"The ocean provides important ecosystem services to society, but its health is in crisis due to the impacts of human activities. Ocean sustainability requires ambitious levels of scientific evidence to support governance and management of human activities that impact the ocean. However, due to the size, complexity and connectivity of the ocean, monitoring and data collection presupposes high investments, and nations need to cooperate to deliver the ambitious, costly science that is required to inform decisions[...]"
Source: Nature - Humanities and Social Sciences Communications
Authors: Andrei Polejack et al.
Fossil evidence for vampire squid inhabiting oxygen-depleted ocean zones since at least the Oligocene
"A marked 120 My gap in the fossil record of vampire squids separates the only extant species (Vampyroteuthis infernalis) from its Early Cretaceous, morphologically-similar ancestors. While the extant species possesses unique physiological adaptations to bathyal environments with low oxygen concentrations, Mesozoic vampyromorphs inhabited epicontinental shelves. However, the timing of their retreat towards bathyal and oxygen-depleted habitats is poorly documented. Here, we document a first record of a post-Mesozoic vampire squid from the Oligocene of the Central Paratethys[...]"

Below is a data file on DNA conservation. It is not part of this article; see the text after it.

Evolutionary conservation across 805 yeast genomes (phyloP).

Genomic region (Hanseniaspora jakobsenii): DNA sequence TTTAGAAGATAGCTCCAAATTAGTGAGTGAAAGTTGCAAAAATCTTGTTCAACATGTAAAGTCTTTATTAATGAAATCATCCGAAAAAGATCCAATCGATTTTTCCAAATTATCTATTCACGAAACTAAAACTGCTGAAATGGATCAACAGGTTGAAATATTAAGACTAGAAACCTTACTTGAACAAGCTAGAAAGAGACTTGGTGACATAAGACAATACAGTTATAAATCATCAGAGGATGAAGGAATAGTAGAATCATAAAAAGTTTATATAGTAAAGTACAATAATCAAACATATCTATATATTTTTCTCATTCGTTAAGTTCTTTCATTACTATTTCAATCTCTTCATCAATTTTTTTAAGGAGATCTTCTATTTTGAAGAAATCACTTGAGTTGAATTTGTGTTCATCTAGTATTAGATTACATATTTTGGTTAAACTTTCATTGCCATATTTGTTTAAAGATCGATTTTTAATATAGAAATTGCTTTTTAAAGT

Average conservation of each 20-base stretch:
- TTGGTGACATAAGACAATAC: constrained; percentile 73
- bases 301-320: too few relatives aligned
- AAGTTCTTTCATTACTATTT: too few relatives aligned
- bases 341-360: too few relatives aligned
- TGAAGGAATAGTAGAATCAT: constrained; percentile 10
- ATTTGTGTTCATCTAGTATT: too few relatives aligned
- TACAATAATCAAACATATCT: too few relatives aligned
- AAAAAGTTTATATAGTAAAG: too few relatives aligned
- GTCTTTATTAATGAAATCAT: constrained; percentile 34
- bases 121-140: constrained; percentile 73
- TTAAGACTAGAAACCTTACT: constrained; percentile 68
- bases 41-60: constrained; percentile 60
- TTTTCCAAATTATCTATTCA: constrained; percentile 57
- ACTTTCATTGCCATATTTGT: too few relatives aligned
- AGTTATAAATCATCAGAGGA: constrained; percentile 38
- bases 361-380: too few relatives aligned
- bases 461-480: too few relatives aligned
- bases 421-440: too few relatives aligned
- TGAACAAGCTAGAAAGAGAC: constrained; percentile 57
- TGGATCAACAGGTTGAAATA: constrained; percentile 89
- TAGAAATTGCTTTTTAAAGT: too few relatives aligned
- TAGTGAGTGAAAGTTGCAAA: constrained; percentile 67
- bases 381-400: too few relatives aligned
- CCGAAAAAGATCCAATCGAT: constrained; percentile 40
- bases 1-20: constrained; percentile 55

Source: Nature - Communications Biology
Authors: Martin Košťák et al.
Ocean acidification may slow the pace of tropicalization of temperate fish communities
"Poleward range extensions by warm-adapted sea urchins are switching temperate marine ecosystems from kelp-dominated to barren-dominated systems that favour the establishment of range-extending tropical fishes. Yet, such tropicalization may be buffered by ocean acidification, which reduces urchin grazing performance and the urchin barrens that tropical range-extending fishes prefer. Using ecosystems experiencing natural warming and acidification, we show that ocean acidification could buffer warming-facilitated tropicalization by reducing urchin populations (by 87%) and inhibiting the formation of barrens. This buffering effect of CO2[...]"
Source: Nature Climate Change
Authors: Ericka O. C. Coni et al.
Vertical distribution of planktic foraminifera through an oxygen minimum zone: how assemblages and test morphology reflect oxygen concentrations